Europeans using Windows Media Center to watch TV have been upset to find that all TV programme guide data has disappeared from the service as of 1 January.
For affected users, live and playback TV still works, but all programme guide information has been wiped as of 11am on 1 January, leaving users unable to plan recordings or see what shows are on. One commenter on the Windows Experts Community forum outlined his frustration in using what Microsoft describes as "the hidden gem of Windows":
Apart from live TV, the media center is now useless for planning and recording.
I have the PC installed as my main TV, so am very annoyed. Does anyone know how to get them to pay attention to this or am I being naive, thinking that it will be addressed?
Many angry Register readers have emailed in regarding the issue, some describing themselves as "distraught" by the loss of the online Electronic Program Guide or EPG. Some Media Center users (including a Reg staff member) have been unaffected, as Windows 7 and later editions of the software can read the EPG transmitted as part of the UK Freeview terrestrial TV signal, and so do not require any online updates to populate those channels. However those using earlier editions of the software and/or receiving their TV via satellite or cable would normally need the online EPG service.
Workarounds have been developed by frustrated users, and details of them can be found starting here.
Commenters from Ireland suggest that Microsoft withdrew the EPG service from that country on 6 December.
It is unclear whether the end of the service is a slip-up or an intentional withdrawal that Microsoft didn't announce to users. It could be that the fault lies with Red Bee, which holds a contract with Microsoft to provide Electronic Program Guides for Windows Media Center in Europe. Red Bee uses the contract as a case study on its site and boasts that it provides the single source of European EPG metadata for the Microsoft Media Center.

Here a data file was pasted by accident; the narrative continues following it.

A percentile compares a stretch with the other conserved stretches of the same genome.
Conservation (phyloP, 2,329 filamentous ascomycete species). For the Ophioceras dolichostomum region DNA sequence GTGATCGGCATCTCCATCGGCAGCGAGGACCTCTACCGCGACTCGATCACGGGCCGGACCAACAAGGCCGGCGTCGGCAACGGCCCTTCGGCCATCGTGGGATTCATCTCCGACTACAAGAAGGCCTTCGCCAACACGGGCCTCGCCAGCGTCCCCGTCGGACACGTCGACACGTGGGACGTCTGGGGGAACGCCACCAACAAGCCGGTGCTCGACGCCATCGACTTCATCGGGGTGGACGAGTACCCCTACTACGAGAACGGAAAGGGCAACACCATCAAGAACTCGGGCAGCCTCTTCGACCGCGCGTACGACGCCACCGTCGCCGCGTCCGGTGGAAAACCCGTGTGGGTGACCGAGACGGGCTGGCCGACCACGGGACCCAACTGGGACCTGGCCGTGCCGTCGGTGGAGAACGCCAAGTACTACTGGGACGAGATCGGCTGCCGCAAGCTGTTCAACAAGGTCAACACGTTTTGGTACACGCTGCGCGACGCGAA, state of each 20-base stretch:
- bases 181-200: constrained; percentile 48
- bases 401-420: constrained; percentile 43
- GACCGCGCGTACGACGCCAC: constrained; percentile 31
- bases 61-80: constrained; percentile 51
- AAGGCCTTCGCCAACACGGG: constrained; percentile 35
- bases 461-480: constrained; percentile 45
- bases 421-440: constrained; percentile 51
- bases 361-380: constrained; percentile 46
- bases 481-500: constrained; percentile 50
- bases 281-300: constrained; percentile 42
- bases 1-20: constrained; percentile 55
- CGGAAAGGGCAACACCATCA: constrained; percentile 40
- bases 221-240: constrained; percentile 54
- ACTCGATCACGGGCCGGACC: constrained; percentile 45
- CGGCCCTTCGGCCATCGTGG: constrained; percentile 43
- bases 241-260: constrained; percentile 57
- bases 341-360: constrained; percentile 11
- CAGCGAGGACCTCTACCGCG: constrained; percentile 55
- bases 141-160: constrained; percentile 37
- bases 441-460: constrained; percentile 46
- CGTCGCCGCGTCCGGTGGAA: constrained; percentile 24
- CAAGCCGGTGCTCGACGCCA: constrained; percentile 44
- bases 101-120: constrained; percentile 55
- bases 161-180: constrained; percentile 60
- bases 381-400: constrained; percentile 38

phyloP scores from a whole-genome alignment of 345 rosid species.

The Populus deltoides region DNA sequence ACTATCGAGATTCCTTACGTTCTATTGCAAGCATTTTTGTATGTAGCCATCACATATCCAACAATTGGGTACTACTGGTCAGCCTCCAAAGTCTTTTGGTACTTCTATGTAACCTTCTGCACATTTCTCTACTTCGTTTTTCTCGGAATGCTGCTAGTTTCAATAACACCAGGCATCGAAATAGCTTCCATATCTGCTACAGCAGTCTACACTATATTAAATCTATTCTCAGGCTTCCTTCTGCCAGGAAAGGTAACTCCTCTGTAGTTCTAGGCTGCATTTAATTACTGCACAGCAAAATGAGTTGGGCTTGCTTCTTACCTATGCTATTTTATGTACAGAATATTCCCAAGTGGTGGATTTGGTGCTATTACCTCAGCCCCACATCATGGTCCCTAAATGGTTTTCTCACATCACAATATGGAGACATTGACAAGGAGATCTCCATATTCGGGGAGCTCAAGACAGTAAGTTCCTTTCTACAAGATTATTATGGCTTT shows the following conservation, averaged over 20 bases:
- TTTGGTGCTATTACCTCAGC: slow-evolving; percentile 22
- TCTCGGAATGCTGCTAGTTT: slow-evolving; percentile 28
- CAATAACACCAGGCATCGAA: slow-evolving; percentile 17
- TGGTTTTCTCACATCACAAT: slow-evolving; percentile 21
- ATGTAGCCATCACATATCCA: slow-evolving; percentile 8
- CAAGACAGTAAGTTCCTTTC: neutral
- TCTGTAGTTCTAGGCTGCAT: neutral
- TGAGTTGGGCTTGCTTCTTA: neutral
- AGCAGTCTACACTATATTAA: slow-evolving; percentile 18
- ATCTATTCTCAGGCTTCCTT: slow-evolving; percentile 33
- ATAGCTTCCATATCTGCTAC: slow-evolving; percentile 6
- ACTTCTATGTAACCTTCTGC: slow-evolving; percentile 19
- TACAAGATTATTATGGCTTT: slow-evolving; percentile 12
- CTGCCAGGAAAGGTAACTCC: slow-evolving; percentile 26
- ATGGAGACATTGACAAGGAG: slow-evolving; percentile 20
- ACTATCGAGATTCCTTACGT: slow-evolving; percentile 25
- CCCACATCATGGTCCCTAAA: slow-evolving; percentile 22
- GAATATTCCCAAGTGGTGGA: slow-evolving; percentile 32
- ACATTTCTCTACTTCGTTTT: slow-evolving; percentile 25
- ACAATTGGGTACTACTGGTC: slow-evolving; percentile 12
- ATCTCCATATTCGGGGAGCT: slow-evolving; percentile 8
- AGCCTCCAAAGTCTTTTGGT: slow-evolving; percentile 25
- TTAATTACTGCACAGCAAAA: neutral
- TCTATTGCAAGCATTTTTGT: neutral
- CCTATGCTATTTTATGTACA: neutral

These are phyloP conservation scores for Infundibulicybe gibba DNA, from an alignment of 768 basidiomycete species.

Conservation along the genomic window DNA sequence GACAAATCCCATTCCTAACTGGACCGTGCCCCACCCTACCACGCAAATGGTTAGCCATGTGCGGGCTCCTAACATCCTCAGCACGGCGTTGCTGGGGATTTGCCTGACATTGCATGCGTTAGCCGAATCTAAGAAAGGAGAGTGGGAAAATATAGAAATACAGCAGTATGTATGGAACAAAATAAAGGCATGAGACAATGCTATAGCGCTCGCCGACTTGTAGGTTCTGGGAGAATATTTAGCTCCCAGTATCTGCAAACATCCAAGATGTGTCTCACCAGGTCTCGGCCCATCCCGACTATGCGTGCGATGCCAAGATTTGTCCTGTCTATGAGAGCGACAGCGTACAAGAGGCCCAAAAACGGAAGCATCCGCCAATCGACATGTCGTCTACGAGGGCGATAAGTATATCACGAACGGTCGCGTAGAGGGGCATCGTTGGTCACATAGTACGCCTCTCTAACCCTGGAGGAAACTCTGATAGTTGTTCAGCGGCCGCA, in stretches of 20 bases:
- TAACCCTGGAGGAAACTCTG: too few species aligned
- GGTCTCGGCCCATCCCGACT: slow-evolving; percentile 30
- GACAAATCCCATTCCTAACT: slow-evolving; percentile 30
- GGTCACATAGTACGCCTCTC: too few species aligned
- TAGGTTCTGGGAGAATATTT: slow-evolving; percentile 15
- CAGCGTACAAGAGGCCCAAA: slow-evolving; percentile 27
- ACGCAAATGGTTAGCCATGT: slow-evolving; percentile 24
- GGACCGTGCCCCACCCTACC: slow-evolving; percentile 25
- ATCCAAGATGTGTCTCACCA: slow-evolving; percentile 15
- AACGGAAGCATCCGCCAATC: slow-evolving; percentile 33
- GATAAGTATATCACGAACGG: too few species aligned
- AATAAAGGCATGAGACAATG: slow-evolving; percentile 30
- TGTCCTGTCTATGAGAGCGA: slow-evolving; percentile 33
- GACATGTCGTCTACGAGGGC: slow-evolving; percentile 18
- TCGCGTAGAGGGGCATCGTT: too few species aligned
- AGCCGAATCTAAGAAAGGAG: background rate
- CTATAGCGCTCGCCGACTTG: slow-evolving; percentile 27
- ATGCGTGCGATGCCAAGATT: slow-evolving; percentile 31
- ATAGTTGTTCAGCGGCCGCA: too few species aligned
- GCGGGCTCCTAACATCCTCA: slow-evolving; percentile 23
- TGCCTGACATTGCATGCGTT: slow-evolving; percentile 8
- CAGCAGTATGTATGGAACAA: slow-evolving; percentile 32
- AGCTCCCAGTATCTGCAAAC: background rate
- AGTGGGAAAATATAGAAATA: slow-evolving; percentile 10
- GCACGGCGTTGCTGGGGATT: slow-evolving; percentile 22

It could be that the fault lies with Microsoft and some hapless admin bod has forgotten to ask the big boss to sign a renewal for the contract for the EPG data feed with Red Bee.
Windows Media Center has never been a huge success for Microsoft: despite being available since XP and included in all but the lowest-end editions of Windows. With the rise of affordable and simple DVR set-top boxes, PC TV has become something of a hobbyist preoccupation. It can also be tricky to hook up an ordinary Windows machine to the main TV without annoying fan noise issues (our Reg enthusiast keeps a cheap desktop machine fitted with Freeview cards in the basement, with cables coming up through the living room floor to TV and remote-control receiver): many people use a sitting-room Xbox to connect to a PC located elsewhere.
However for those who have overcome the hardware issues, the debate over the form of the future networked home has been settled. There are lots of other ways to do PC TV and share all your content around the house, but most of them require constant maintenance to remain functional, in contrast to WMC - until now, that is.
We have contacted Microsoft US and UK and Red Bee London several times this morning and still await their reply. We'll let you know more when we do. ®